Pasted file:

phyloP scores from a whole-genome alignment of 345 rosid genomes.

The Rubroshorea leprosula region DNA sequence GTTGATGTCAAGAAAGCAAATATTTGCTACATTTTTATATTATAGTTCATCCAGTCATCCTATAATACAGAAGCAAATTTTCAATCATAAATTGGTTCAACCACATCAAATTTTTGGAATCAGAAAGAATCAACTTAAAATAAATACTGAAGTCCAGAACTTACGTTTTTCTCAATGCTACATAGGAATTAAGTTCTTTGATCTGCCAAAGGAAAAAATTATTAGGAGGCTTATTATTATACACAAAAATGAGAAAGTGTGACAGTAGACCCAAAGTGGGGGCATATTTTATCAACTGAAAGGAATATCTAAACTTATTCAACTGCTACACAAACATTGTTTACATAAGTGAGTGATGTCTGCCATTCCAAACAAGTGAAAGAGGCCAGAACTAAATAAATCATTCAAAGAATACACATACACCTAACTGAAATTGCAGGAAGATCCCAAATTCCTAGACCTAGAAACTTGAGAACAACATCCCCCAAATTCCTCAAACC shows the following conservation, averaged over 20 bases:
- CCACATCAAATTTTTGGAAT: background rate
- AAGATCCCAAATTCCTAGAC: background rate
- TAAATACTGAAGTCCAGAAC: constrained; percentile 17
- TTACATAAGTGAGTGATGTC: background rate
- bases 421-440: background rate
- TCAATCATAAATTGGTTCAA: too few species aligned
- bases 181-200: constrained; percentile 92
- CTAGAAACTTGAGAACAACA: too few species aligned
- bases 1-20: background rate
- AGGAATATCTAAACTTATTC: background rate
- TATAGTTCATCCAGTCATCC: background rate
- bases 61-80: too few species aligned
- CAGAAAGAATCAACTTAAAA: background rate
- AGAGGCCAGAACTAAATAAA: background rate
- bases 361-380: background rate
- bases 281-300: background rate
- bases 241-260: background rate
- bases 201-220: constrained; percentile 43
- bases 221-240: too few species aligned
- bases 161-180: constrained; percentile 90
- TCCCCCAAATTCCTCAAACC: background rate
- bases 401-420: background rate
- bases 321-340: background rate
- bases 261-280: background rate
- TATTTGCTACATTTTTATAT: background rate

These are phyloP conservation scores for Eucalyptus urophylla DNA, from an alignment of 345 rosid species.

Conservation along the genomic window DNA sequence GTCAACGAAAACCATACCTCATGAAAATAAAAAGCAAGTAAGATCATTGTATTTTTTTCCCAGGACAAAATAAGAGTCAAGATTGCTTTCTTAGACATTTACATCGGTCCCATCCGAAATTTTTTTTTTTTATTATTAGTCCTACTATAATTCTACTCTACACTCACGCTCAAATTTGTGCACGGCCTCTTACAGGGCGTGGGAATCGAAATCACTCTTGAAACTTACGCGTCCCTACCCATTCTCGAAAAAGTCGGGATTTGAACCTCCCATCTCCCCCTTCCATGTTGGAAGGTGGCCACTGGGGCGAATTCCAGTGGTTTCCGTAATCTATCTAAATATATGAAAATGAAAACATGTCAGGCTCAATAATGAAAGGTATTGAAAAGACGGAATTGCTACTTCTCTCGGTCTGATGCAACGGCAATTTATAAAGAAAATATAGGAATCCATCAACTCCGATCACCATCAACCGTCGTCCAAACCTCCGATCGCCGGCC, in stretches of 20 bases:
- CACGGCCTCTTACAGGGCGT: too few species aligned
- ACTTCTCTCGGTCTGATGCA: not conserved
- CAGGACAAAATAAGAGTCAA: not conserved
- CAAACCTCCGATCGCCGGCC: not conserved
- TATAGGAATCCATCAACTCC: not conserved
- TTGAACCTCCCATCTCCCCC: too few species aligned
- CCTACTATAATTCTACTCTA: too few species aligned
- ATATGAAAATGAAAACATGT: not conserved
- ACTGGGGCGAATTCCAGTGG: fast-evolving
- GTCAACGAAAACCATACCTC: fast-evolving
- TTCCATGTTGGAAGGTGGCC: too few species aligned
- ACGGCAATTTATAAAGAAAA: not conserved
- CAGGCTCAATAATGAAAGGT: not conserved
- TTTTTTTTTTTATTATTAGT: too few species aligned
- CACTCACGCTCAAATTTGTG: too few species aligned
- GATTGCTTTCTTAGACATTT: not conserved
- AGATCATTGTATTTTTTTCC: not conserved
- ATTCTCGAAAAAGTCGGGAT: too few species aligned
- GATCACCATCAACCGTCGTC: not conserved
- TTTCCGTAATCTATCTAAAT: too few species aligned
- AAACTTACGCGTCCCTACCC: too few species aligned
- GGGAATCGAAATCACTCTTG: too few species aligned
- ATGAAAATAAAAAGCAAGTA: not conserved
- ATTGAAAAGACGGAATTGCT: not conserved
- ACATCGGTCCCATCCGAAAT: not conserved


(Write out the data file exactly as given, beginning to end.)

phyloP scores from a whole-genome alignment of 345 rosid genomes.

The Rubroshorea leprosula region DNA sequence GTTGATGTCAAGAAAGCAAATATTTGCTACATTTTTATATTATAGTTCATCCAGTCATCCTATAATACAGAAGCAAATTTTCAATCATAAATTGGTTCAACCACATCAAATTTTTGGAATCAGAAAGAATCAACTTAAAATAAATACTGAAGTCCAGAACTTACGTTTTTCTCAATGCTACATAGGAATTAAGTTCTTTGATCTGCCAAAGGAAAAAATTATTAGGAGGCTTATTATTATACACAAAAATGAGAAAGTGTGACAGTAGACCCAAAGTGGGGGCATATTTTATCAACTGAAAGGAATATCTAAACTTATTCAACTGCTACACAAACATTGTTTACATAAGTGAGTGATGTCTGCCATTCCAAACAAGTGAAAGAGGCCAGAACTAAATAAATCATTCAAAGAATACACATACACCTAACTGAAATTGCAGGAAGATCCCAAATTCCTAGACCTAGAAACTTGAGAACAACATCCCCCAAATTCCTCAAACC shows the following conservation, averaged over 20 bases:
- CCACATCAAATTTTTGGAAT: background rate
- AAGATCCCAAATTCCTAGAC: background rate
- TAAATACTGAAGTCCAGAAC: constrained; percentile 17
- TTACATAAGTGAGTGATGTC: background rate
- bases 421-440: background rate
- TCAATCATAAATTGGTTCAA: too few species aligned
- bases 181-200: constrained; percentile 92
- CTAGAAACTTGAGAACAACA: too few species aligned
- bases 1-20: background rate
- AGGAATATCTAAACTTATTC: background rate
- TATAGTTCATCCAGTCATCC: background rate
- bases 61-80: too few species aligned
- CAGAAAGAATCAACTTAAAA: background rate
- AGAGGCCAGAACTAAATAAA: background rate
- bases 361-380: background rate
- bases 281-300: background rate
- bases 241-260: background rate
- bases 201-220: constrained; percentile 43
- bases 221-240: too few species aligned
- bases 161-180: constrained; percentile 90
- TCCCCCAAATTCCTCAAACC: background rate
- bases 401-420: background rate
- bases 321-340: background rate
- bases 261-280: background rate
- TATTTGCTACATTTTTATAT: background rate

These are phyloP conservation scores for Eucalyptus urophylla DNA, from an alignment of 345 rosid species.

Conservation along the genomic window DNA sequence GTCAACGAAAACCATACCTCATGAAAATAAAAAGCAAGTAAGATCATTGTATTTTTTTCCCAGGACAAAATAAGAGTCAAGATTGCTTTCTTAGACATTTACATCGGTCCCATCCGAAATTTTTTTTTTTTATTATTAGTCCTACTATAATTCTACTCTACACTCACGCTCAAATTTGTGCACGGCCTCTTACAGGGCGTGGGAATCGAAATCACTCTTGAAACTTACGCGTCCCTACCCATTCTCGAAAAAGTCGGGATTTGAACCTCCCATCTCCCCCTTCCATGTTGGAAGGTGGCCACTGGGGCGAATTCCAGTGGTTTCCGTAATCTATCTAAATATATGAAAATGAAAACATGTCAGGCTCAATAATGAAAGGTATTGAAAAGACGGAATTGCTACTTCTCTCGGTCTGATGCAACGGCAATTTATAAAGAAAATATAGGAATCCATCAACTCCGATCACCATCAACCGTCGTCCAAACCTCCGATCGCCGGCC, in stretches of 20 bases:
- CACGGCCTCTTACAGGGCGT: too few species aligned
- ACTTCTCTCGGTCTGATGCA: not conserved
- CAGGACAAAATAAGAGTCAA: not conserved
- CAAACCTCCGATCGCCGGCC: not conserved
- TATAGGAATCCATCAACTCC: not conserved
- TTGAACCTCCCATCTCCCCC: too few species aligned
- CCTACTATAATTCTACTCTA: too few species aligned
- ATATGAAAATGAAAACATGT: not conserved
- ACTGGGGCGAATTCCAGTGG: fast-evolving
- GTCAACGAAAACCATACCTC: fast-evolving
- TTCCATGTTGGAAGGTGGCC: too few species aligned
- ACGGCAATTTATAAAGAAAA: not conserved
- CAGGCTCAATAATGAAAGGT: not conserved
- TTTTTTTTTTTATTATTAGT: too few species aligned
- CACTCACGCTCAAATTTGTG: too few species aligned
- GATTGCTTTCTTAGACATTT: not conserved
- AGATCATTGTATTTTTTTCC: not conserved
- ATTCTCGAAAAAGTCGGGAT: too few species aligned
- GATCACCATCAACCGTCGTC: not conserved
- TTTCCGTAATCTATCTAAAT: too few species aligned
- AAACTTACGCGTCCCTACCC: too few species aligned
- GGGAATCGAAATCACTCTTG: too few species aligned
- ATGAAAATAAAAAGCAAGTA: not conserved
- ATTGAAAAGACGGAATTGCT: not conserved
- ACATCGGTCCCATCCGAAAT: not conserved